Dr. Bohl is Certified in Public Health by the National Board of Public Health Examiners, Medical Writer Certified by the American Medical Writers Association, a certified Editor in the Life Sciences by the Board of Editors in the Life Sciences, a Certified Personal Trainer and Certified Nutrition Coach by the National Academy of Sports Medicine, and a Board Certified Medical Affairs Specialist by the Accreditation Council for Medical Affairs. He has graduate certificates in Digital Storytelling and Marketing Management & Digital Strategy from Harvard Extension School and certificates in Business Law and Corporate Governance from Cornell Law School.

In addition to his written work, Dr. Bohl has experience creating medical segments for radio and producing patient education videos. He has also spent time conducting orthopedic and biomaterial research at Case Western Reserve University and University Hospitals of Cleveland and practicing clinically as a general practitioner on international medical aid projects with Medical Ministry International.

Dr. Bohl lives in Manhattan and enjoys biking, resistance training, sailing, scuba diving, skiing, tennis, and traveling. You can find Dr. Bohl on LinkedIn for more information.

Publications

  • Younesi, M., Knapik, D. M., Cumsky, J., Donmez, B. O., He, P., Islam, A., Learn, G., McClellan, P., Bohl, M., Gillespie, R. J., & Akkus, O. (2017). Effects of PDGF-BB delivery from heparinized collagen sutures on the healing of lacerated chicken flexor tendon in vivo. Acta biomaterialia, 63, 200–209. https://www.sciencedirect.com/science/article/abs/pii/S1742706117305652?via%3Dihub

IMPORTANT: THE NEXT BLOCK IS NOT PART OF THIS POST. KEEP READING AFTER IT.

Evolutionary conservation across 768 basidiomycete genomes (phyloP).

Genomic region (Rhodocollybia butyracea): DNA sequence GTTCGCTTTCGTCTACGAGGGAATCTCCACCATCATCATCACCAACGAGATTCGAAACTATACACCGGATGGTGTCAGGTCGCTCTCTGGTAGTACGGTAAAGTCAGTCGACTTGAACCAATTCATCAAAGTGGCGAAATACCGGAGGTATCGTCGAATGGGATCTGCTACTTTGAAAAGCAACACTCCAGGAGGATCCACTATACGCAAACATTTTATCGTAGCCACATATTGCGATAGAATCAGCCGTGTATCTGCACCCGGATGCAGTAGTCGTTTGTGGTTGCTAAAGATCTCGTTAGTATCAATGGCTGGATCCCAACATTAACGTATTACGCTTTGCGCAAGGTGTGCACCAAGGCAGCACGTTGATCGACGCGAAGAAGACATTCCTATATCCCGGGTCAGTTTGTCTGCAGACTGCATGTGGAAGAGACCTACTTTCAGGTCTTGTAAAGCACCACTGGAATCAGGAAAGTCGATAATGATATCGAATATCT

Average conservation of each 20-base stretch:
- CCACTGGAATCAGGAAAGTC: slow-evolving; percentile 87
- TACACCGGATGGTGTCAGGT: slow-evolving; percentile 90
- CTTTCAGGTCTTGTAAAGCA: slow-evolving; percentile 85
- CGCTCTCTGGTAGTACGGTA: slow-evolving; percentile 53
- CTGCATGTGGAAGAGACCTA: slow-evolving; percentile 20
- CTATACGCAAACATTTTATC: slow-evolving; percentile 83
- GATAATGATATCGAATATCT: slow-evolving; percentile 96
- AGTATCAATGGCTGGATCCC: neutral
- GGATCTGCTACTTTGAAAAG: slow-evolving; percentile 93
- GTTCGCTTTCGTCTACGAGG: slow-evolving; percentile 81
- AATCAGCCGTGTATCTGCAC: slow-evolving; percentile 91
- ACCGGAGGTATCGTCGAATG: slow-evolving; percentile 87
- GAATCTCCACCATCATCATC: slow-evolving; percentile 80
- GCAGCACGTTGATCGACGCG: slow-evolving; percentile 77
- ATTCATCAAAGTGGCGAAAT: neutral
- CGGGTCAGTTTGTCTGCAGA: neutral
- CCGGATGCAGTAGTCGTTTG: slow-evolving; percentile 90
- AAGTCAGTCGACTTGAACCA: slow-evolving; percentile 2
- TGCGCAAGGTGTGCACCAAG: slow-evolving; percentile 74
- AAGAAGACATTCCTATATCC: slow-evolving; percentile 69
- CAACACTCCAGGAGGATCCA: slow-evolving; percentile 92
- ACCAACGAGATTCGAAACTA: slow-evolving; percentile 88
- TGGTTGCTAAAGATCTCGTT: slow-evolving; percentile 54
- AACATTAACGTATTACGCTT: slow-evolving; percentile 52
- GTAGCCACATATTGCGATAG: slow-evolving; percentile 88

• Gebhart, J. J., Weinberg, D. S., Bohl, M. S., & Liu, R. W. (2016). Relationship between pelvic incidence and osteoarthritis of the hip. Bone & joint research, 5(2), 66–72. https://boneandjoint.org.uk/Article/10.1302/2046-3758.52.2000552

  • Gebhart, J. J., Bohl, M. S., Weinberg, D. S., Cooperman, D. R., & Liu, R. W. (2015). Pelvic Incidence and Acetabular Version in Slipped Capital Femoral Epiphysis. Journal of pediatric orthopedics, 35(6), 565–570. https://journals.lww.com/pedorthopaedics/abstract/2015/09000/pelvic_incidence_and_acetabular_version_in_slipped.5.aspx

  • Islam, A., Bohl, M. S., Tsai, A. G., Younesi, M., Gillespie, R., & Akkus, O. (2015). Biomechanical evaluation of a novel suturing scheme for grafting load-bearing collagen scaffolds for rotator cuff repair. Clinical biomechanics (Bristol, Avon), 30(7), 669–675. https://www.clinbiomech.com/article/S0268-0033(15)00143-6/fulltext